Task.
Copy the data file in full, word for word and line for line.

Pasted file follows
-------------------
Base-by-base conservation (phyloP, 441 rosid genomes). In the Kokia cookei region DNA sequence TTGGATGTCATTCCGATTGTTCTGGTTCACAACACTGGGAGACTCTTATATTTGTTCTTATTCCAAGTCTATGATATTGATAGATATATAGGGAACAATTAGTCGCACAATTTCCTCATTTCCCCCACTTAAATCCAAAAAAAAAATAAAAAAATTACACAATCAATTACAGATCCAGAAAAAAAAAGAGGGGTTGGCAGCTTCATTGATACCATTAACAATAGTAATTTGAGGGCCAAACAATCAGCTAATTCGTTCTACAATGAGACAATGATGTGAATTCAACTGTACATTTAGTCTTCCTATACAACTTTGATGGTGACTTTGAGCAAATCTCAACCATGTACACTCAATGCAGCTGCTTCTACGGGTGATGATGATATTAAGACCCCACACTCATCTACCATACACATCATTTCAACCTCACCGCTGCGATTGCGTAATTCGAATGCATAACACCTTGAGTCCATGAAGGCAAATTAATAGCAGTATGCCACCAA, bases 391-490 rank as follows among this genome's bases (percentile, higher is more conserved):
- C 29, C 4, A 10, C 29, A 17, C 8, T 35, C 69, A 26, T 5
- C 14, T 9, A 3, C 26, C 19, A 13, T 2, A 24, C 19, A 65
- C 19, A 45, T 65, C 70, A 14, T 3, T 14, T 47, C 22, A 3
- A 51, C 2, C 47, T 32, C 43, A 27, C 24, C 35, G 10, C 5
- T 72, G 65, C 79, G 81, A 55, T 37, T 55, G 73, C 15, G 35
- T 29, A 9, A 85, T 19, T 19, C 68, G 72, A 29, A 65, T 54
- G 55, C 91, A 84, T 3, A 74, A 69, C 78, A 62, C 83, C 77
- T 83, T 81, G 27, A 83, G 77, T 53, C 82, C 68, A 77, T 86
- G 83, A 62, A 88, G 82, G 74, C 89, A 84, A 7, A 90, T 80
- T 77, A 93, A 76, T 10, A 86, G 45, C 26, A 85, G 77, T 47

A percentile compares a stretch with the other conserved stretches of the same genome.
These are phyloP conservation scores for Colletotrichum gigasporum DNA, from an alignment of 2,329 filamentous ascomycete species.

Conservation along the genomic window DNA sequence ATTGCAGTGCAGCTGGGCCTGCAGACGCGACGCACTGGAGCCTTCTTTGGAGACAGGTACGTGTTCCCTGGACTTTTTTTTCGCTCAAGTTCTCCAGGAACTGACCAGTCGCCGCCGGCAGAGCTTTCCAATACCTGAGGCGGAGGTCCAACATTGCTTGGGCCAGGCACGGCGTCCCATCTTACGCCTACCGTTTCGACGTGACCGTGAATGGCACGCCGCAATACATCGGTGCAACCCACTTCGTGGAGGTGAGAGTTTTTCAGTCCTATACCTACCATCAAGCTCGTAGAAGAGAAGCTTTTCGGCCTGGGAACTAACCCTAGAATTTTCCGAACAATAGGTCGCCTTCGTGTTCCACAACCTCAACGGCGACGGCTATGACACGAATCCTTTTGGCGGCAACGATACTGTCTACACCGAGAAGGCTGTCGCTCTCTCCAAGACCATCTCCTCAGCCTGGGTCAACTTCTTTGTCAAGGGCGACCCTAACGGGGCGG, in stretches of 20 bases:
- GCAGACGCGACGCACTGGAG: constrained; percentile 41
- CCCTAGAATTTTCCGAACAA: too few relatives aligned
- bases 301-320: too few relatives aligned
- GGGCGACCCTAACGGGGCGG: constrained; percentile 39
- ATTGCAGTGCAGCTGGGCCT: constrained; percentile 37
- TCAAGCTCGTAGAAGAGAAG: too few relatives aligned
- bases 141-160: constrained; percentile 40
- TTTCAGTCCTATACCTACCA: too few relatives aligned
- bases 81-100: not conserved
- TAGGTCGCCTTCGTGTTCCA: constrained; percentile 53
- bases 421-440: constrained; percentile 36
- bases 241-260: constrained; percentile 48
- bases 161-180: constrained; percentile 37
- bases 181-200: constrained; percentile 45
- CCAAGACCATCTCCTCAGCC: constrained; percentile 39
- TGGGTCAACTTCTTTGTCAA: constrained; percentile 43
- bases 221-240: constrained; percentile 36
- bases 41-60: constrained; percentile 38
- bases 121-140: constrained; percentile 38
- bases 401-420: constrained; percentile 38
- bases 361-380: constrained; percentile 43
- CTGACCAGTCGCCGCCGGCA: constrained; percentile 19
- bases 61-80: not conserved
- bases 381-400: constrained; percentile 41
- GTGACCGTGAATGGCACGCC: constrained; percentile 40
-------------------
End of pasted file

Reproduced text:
Base-by-base conservation (phyloP, 441 rosid genomes). In the Kokia cookei region DNA sequence TTGGATGTCATTCCGATTGTTCTGGTTCACAACACTGGGAGACTCTTATATTTGTTCTTATTCCAAGTCTATGATATTGATAGATATATAGGGAACAATTAGTCGCACAATTTCCTCATTTCCCCCACTTAAATCCAAAAAAAAAATAAAAAAATTACACAATCAATTACAGATCCAGAAAAAAAAAGAGGGGTTGGCAGCTTCATTGATACCATTAACAATAGTAATTTGAGGGCCAAACAATCAGCTAATTCGTTCTACAATGAGACAATGATGTGAATTCAACTGTACATTTAGTCTTCCTATACAACTTTGATGGTGACTTTGAGCAAATCTCAACCATGTACACTCAATGCAGCTGCTTCTACGGGTGATGATGATATTAAGACCCCACACTCATCTACCATACACATCATTTCAACCTCACCGCTGCGATTGCGTAATTCGAATGCATAACACCTTGAGTCCATGAAGGCAAATTAATAGCAGTATGCCACCAA, bases 391-490 rank as follows among this genome's bases (percentile, higher is more conserved):
- C 29, C 4, A 10, C 29, A 17, C 8, T 35, C 69, A 26, T 5
- C 14, T 9, A 3, C 26, C 19, A 13, T 2, A 24, C 19, A 65
- C 19, A 45, T 65, C 70, A 14, T 3, T 14, T 47, C 22, A 3
- A 51, C 2, C 47, T 32, C 43, A 27, C 24, C 35, G 10, C 5
- T 72, G 65, C 79, G 81, A 55, T 37, T 55, G 73, C 15, G 35
- T 29, A 9, A 85, T 19, T 19, C 68, G 72, A 29, A 65, T 54
- G 55, C 91, A 84, T 3, A 74, A 69, C 78, A 62, C 83, C 77
- T 83, T 81, G 27, A 83, G 77, T 53, C 82, C 68, A 77, T 86
- G 83, A 62, A 88, G 82, G 74, C 89, A 84, A 7, A 90, T 80
- T 77, A 93, A 76, T 10, A 86, G 45, C 26, A 85, G 77, T 47

A percentile compares a stretch with the other conserved stretches of the same genome.
These are phyloP conservation scores for Colletotrichum gigasporum DNA, from an alignment of 2,329 filamentous ascomycete species.

Conservation along the genomic window DNA sequence ATTGCAGTGCAGCTGGGCCTGCAGACGCGACGCACTGGAGCCTTCTTTGGAGACAGGTACGTGTTCCCTGGACTTTTTTTTCGCTCAAGTTCTCCAGGAACTGACCAGTCGCCGCCGGCAGAGCTTTCCAATACCTGAGGCGGAGGTCCAACATTGCTTGGGCCAGGCACGGCGTCCCATCTTACGCCTACCGTTTCGACGTGACCGTGAATGGCACGCCGCAATACATCGGTGCAACCCACTTCGTGGAGGTGAGAGTTTTTCAGTCCTATACCTACCATCAAGCTCGTAGAAGAGAAGCTTTTCGGCCTGGGAACTAACCCTAGAATTTTCCGAACAATAGGTCGCCTTCGTGTTCCACAACCTCAACGGCGACGGCTATGACACGAATCCTTTTGGCGGCAACGATACTGTCTACACCGAGAAGGCTGTCGCTCTCTCCAAGACCATCTCCTCAGCCTGGGTCAACTTCTTTGTCAAGGGCGACCCTAACGGGGCGG, in stretches of 20 bases:
- GCAGACGCGACGCACTGGAG: constrained; percentile 41
- CCCTAGAATTTTCCGAACAA: too few relatives aligned
- bases 301-320: too few relatives aligned
- GGGCGACCCTAACGGGGCGG: constrained; percentile 39
- ATTGCAGTGCAGCTGGGCCT: constrained; percentile 37
- TCAAGCTCGTAGAAGAGAAG: too few relatives aligned
- bases 141-160: constrained; percentile 40
- TTTCAGTCCTATACCTACCA: too few relatives aligned
- bases 81-100: not conserved
- TAGGTCGCCTTCGTGTTCCA: constrained; percentile 53
- bases 421-440: constrained; percentile 36
- bases 241-260: constrained; percentile 48
- bases 161-180: constrained; percentile 37
- bases 181-200: constrained; percentile 45
- CCAAGACCATCTCCTCAGCC: constrained; percentile 39
- TGGGTCAACTTCTTTGTCAA: constrained; percentile 43
- bases 221-240: constrained; percentile 36
- bases 41-60: constrained; percentile 38
- bases 121-140: constrained; percentile 38
- bases 401-420: constrained; percentile 38
- bases 361-380: constrained; percentile 43
- CTGACCAGTCGCCGCCGGCA: constrained; percentile 19
- bases 61-80: not conserved
- bases 381-400: constrained; percentile 41
- GTGACCGTGAATGGCACGCC: constrained; percentile 40